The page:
Background: Interactions with microbial pathogens are crucial for the maturation of the immune system. The nucleotide-binding oligomerization domain protein 1 (NOD1) is a cytosolic receptor sensing a muropeptide found mostly in gram-negative bacterial peptidoglycans. NOD1 is located on chromosome 7p14-p15, a region that has been linked with atopy. Recently, polymorphisms of the closely related NOD2 have been associated with atopy-related traits.
Objectives: Within a large population-based cohort of German adults (n = 1417), a case-control population for atopic eczema (n = 454), and a large cohort of parent-offspring trios for atopic eczema (189 trios), we evaluated 11 NOD1 polymorphisms for associations with atopic phenotypes. Methods Subjects were phenotyped by standardized questionnaires and interviews, skin examination, and serum IgE measurements. Genotyping was performed by using matrix-assisted laser desorption ionization-time of flight mass spectrometry.
Results: Analyses revealed significant association of one NOD1 haplotype with atopic eczema in the population-based cohort ( P = .004) and the case-control population ( P = .003). Another NOD1 haplotype was associated with decreased total IgE ( P = .008). In addition, significant associations with total serum IgE levels were observed for polymorphisms rs2907748 ( P = .006), rs2907749 ( P = .012), and rs2075822 ( P = .018). These polymorphisms were significantly associated with atopic eczema and asthma in the family-based association analyses ( P = .001-.043). Seven polymorphisms showed significant transmission distortion for total IgE levels ( P values < .0001-.029).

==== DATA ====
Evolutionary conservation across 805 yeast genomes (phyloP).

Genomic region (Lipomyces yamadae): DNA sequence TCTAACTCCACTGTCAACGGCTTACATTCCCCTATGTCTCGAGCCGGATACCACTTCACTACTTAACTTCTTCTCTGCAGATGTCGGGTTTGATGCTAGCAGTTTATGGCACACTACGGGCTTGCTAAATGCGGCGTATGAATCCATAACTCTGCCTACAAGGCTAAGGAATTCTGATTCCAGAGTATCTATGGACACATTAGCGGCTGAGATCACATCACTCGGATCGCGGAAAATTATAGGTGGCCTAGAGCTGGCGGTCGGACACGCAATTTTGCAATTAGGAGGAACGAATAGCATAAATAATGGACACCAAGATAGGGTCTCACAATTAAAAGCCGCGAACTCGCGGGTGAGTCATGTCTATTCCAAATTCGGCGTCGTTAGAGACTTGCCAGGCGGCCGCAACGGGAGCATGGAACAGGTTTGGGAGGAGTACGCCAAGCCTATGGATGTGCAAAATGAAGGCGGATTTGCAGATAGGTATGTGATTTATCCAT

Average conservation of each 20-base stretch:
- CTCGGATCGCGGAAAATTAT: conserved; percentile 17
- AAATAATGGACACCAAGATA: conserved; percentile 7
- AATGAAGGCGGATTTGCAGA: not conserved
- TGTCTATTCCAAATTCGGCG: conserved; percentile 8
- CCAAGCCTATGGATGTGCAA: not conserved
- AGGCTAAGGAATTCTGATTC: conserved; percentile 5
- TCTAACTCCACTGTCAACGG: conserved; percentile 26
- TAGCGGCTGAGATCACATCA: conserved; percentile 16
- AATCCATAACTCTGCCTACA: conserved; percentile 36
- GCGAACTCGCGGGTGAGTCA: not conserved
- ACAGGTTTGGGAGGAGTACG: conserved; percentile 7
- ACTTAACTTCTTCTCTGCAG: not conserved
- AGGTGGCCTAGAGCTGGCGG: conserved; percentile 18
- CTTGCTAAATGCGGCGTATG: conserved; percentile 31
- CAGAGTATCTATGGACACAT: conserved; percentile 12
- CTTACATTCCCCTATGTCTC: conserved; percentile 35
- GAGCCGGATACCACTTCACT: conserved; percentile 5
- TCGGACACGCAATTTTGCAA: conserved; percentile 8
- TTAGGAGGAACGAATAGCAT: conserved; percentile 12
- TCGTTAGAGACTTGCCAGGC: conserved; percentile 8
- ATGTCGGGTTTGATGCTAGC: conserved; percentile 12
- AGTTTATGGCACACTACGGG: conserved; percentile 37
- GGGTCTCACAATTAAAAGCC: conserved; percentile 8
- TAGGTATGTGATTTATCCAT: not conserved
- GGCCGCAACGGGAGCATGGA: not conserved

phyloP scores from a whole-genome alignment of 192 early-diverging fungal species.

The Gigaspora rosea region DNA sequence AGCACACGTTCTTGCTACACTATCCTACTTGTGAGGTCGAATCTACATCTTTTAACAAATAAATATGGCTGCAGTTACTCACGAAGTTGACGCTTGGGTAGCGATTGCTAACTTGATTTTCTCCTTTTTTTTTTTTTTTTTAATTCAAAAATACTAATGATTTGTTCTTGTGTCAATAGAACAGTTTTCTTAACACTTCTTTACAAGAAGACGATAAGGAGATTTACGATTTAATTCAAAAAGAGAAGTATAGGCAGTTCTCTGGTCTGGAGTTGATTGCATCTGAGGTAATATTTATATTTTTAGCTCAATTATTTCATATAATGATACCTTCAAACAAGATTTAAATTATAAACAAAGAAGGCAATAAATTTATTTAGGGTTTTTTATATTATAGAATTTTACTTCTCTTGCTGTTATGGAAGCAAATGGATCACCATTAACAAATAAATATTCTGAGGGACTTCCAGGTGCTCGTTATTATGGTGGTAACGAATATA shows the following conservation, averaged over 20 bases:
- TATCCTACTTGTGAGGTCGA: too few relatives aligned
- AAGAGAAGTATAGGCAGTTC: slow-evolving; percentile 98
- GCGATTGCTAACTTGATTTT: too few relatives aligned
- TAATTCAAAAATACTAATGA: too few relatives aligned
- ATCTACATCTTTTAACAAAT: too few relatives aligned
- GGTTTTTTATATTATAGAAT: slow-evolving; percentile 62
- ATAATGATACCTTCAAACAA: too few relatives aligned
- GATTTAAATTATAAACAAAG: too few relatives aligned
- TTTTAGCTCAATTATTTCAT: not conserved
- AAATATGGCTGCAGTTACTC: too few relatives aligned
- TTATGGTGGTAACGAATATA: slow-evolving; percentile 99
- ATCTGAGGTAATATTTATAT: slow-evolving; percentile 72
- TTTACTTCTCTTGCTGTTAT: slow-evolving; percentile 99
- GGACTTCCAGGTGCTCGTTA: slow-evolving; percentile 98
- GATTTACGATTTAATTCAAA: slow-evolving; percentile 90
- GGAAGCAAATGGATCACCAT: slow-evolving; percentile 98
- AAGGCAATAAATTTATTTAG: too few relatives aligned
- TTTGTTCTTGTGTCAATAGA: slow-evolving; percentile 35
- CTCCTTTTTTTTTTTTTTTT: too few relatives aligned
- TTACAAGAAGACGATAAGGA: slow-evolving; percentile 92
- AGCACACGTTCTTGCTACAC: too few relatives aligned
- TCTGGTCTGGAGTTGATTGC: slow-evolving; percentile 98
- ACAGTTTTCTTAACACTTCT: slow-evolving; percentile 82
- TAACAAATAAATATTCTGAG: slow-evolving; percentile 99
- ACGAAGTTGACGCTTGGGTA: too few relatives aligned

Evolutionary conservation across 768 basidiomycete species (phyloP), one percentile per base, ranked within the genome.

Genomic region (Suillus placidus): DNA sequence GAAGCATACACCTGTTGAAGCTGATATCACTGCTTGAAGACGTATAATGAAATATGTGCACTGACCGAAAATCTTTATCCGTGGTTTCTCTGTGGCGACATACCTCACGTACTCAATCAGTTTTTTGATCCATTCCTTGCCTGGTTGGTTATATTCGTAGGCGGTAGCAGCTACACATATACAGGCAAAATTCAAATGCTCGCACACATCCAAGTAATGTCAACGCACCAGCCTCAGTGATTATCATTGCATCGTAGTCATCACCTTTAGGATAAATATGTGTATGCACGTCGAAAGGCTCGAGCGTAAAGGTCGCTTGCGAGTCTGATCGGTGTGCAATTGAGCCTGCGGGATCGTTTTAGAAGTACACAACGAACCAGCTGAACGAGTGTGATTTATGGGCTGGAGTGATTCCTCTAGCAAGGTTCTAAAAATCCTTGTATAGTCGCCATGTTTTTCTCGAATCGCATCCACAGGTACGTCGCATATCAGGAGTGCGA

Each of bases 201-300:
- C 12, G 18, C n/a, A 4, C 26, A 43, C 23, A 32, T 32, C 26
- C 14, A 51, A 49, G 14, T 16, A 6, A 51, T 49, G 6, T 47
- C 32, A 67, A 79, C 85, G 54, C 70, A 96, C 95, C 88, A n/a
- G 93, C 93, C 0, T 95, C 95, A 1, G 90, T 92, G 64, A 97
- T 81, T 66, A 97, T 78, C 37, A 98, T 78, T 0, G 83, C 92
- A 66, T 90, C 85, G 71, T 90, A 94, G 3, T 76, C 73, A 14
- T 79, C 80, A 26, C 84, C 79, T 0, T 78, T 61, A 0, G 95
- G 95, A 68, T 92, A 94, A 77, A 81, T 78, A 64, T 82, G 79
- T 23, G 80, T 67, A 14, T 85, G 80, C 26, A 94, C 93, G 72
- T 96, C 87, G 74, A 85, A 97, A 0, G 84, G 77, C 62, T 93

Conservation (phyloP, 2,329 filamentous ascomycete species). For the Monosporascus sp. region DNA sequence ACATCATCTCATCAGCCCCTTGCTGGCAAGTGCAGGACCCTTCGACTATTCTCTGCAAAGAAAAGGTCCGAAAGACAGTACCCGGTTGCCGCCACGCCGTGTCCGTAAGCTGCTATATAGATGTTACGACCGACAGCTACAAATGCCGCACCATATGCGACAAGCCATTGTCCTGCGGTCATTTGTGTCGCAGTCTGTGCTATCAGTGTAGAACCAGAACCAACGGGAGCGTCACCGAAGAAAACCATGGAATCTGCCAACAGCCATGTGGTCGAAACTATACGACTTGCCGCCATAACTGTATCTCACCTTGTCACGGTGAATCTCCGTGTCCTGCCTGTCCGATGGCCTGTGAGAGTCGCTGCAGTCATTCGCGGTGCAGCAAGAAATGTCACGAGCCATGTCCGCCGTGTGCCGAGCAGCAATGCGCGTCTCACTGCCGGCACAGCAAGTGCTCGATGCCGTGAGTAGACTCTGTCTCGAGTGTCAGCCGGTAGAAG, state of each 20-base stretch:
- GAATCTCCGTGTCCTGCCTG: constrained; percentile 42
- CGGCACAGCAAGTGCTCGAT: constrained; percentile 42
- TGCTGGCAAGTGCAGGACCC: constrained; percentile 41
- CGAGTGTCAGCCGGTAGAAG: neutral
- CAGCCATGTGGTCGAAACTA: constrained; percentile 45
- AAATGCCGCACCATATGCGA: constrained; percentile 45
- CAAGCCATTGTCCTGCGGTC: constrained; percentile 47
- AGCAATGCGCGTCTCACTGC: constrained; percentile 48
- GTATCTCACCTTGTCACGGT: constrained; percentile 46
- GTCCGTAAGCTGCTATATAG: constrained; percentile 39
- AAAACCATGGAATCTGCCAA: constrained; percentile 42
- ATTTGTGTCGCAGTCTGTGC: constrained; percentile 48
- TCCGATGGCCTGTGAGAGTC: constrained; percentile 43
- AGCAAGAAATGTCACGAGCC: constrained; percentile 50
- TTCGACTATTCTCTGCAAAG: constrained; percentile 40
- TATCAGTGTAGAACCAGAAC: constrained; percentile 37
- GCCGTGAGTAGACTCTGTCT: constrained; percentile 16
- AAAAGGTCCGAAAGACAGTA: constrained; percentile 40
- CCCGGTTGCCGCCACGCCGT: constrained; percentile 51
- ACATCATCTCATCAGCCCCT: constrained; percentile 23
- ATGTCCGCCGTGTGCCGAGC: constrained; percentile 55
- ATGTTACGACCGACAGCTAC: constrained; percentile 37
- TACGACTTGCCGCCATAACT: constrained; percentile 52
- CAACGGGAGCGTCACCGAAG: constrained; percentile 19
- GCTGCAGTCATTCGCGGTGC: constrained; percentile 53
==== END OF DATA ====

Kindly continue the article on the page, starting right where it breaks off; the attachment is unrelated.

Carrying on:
Conclusion: These data indicate that genetic variants within NOD1 are important determinants of atopy susceptibility.